Cream butter; add sugar until light and fluffy (3-5 minutes). Blend in eggs, one at a time, beating well each time. Sift flour, baking powder, salt and soda together. Combine sour cream with vanilla and rum. Alternately add flour mixture and sour cream mixture to butter until well blended. Grease Bundt pan. Bake at 325 degrees for 1 hour. While cake is baking, make butter sauce. Bring ingredients to a boil, stirring well. Remove from heat. Remove cake from oven when done. Poke holes in hot cake with wooden skewers, or handle end of wooden spoon. Pour hot butter sauce over cake. Let cool thoroughly before removing from pan.

Apple cream cheese Bundt cake from Southern Living
Cream cheese filling
8 ounces cream cheese, softened
1/4 cup butter, softened
1/2 cup sugar
1 large egg
2 Tablespoons flour
1 teaspoon vanilla extract
Cake batter
1 cup finely chopped pecans
3 cup flour
1 cup sugar
1 cup firmly packed light brown sugar
2 teaspoons cinnamon
1 teaspoon salt
1 teaspoon baking soda
1 teaspoon ground nutmeg
1/2 teaspoon ground allspice
3 large eggs, lightly beaten at room temperature
3/4 cups canola oil
3/4 cups applesauce
1 teaspoon vanilla extract
3 cups peeled and finely chopped Gala apples
Frosting
3 Tablespoons milk
1/2 cup brown sugar
1/4 cup butter
1-2 teaspoon vanilla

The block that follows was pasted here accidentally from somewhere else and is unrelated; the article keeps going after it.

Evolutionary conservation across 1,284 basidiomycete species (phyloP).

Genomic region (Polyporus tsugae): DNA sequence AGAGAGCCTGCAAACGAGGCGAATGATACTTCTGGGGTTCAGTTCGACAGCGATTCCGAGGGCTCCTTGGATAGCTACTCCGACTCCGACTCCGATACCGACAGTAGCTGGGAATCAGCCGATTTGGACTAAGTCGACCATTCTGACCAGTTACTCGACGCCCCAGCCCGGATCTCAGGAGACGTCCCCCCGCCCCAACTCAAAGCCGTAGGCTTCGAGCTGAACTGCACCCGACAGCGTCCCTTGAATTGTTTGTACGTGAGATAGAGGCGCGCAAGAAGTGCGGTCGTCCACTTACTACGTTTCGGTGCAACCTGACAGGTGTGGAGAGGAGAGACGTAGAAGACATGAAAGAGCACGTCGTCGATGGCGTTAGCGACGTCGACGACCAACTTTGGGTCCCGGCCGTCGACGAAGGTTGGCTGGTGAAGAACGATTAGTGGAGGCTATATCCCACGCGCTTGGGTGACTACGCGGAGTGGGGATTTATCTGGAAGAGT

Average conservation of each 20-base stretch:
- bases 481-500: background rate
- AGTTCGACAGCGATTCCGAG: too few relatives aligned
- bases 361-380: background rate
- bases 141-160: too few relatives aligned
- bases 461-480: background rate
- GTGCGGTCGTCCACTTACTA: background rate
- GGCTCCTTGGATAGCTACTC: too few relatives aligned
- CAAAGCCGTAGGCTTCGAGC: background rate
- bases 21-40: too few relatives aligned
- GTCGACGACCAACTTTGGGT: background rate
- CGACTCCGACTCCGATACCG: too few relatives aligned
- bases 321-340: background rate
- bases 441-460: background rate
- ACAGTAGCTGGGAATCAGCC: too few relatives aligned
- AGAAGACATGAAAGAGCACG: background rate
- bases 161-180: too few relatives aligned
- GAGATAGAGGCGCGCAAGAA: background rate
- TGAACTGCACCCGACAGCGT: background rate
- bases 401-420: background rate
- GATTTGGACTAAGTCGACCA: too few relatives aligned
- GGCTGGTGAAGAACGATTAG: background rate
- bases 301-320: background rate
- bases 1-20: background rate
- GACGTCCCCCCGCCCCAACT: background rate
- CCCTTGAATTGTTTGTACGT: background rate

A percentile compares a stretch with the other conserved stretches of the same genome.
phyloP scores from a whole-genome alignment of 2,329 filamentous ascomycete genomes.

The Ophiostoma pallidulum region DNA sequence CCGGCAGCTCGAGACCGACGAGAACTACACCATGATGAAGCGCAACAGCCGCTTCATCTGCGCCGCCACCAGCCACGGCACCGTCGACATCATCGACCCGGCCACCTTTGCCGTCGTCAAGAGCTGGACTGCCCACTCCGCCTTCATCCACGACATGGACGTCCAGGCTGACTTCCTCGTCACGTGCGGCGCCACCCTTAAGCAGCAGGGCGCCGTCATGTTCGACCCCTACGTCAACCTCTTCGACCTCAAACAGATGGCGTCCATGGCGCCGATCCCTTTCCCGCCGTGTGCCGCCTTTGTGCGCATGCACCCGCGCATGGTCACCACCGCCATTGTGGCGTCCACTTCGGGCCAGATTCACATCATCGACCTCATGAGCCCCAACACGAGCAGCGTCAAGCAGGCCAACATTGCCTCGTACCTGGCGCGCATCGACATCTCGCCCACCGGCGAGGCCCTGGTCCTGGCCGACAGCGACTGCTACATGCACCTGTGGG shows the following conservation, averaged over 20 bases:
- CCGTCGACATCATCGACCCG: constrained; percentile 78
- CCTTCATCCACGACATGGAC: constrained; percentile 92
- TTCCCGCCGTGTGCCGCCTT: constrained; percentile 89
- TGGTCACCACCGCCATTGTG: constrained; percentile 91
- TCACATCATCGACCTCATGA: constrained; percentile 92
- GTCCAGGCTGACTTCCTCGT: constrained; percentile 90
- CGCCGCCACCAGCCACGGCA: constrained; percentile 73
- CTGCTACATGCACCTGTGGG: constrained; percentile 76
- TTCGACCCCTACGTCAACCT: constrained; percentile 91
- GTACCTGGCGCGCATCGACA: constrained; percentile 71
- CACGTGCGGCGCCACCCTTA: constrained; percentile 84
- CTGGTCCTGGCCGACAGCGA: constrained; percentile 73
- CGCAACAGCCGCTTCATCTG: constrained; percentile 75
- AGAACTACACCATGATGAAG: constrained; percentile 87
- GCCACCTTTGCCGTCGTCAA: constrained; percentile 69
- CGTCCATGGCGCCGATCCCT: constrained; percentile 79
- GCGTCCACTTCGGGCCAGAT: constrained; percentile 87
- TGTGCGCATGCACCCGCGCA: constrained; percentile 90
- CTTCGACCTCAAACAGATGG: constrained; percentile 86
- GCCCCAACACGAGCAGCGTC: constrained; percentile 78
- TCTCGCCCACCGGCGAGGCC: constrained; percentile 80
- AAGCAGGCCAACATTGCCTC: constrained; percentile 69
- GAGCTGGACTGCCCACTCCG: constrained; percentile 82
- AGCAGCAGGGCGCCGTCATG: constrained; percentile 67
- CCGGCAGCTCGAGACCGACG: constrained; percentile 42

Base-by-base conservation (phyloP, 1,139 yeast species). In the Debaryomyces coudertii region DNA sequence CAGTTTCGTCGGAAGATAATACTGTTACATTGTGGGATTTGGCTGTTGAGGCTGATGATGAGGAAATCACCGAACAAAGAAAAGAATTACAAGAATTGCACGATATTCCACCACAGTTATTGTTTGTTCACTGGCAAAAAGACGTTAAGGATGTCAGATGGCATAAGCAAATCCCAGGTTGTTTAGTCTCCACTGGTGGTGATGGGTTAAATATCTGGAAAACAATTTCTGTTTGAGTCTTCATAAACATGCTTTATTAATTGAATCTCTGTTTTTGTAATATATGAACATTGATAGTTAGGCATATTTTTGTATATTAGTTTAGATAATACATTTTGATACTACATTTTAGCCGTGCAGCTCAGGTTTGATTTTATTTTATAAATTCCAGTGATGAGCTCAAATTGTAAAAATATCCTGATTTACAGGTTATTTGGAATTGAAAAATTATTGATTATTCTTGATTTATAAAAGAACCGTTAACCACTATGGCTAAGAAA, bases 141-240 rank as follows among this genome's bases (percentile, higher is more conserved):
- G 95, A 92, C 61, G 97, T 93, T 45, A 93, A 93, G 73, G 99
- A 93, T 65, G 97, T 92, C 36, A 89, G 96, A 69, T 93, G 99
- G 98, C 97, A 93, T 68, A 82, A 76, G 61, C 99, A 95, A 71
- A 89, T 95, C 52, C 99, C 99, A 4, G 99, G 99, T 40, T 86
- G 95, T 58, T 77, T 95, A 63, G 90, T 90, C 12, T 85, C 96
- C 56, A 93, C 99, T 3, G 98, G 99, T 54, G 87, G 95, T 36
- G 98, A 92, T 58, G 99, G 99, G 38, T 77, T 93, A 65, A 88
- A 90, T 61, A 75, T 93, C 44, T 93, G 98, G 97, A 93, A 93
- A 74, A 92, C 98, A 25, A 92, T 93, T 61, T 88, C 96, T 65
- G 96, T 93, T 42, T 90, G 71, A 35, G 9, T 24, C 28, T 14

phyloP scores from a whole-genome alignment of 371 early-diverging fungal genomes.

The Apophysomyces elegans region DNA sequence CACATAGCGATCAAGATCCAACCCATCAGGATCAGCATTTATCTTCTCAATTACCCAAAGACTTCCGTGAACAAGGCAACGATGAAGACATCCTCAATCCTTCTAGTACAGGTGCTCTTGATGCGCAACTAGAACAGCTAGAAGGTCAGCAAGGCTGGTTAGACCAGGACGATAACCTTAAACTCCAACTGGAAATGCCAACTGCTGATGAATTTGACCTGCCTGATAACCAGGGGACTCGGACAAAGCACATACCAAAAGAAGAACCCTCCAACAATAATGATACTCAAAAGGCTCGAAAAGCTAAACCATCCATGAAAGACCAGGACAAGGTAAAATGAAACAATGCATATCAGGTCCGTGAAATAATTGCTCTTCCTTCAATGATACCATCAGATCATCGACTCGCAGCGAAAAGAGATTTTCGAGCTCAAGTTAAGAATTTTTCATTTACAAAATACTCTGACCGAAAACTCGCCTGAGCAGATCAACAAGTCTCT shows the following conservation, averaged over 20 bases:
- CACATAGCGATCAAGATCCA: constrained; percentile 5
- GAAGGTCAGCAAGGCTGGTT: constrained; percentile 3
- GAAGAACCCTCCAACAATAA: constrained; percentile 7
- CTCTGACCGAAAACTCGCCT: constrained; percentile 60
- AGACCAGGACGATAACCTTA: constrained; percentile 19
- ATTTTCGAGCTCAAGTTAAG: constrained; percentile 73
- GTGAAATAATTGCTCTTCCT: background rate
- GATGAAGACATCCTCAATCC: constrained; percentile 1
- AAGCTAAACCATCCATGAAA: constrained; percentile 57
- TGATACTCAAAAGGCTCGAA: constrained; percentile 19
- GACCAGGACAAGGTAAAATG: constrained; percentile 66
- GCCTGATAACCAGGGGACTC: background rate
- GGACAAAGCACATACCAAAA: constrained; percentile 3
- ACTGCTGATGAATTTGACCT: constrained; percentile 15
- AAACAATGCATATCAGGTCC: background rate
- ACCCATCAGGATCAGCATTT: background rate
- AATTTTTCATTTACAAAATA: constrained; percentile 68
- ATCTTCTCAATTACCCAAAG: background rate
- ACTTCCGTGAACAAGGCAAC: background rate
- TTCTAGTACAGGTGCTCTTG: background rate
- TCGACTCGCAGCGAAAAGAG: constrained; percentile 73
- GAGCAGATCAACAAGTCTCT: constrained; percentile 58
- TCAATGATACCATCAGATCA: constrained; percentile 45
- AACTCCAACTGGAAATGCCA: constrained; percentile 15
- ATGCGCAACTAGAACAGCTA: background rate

Powdered sugar
Make the filling: Beat cream cheese, butter and sugar at medium speed until blended and smooth. Add egg, flour and vanilla; beat until blended. Make cake batter: Preheat oven to 350 degrees. Bake pecans in a shallow pan 8 to 10 minutes or until toasted and fragrant, stirring halfway through. Stir together 3 cups flour, sugars, salt, baking soda and spices in a large bowl; stir in eggs, oil, applesauce and vanilla stirring just until dry ingredients are moistened. Stir in apples and toasted pecans. Spoon two-thirds of cake into greased and floured 14-cup Bundt pan. Spoon cream cheese filling over apple cake, leaving a 1-inch border around edges of pan. Swirl filling through apple mixture using a paring knife. Spoon remaining cake mixture over filling. Bake at 350 degrees for 1 hour to an hour and 15 minutes or until a long wooden pick inserted in center comes out clean. Cool cake in pan on a wire rack for 15 minutes; remove from pan to wire rack and cool completely for about 2 hours. Make frosting: Bring sugar, butter and milk to a boil in a 2-quart pan over medium heat whisking constantly; boil 1 minute. Remove from heat. Stir in vanilla. Gradually whisk in powdered sugar until smooth. Stir gently for 3-5 minutes or until frosting begins to cool and thicken slightly. Pour immediately over cooled cake.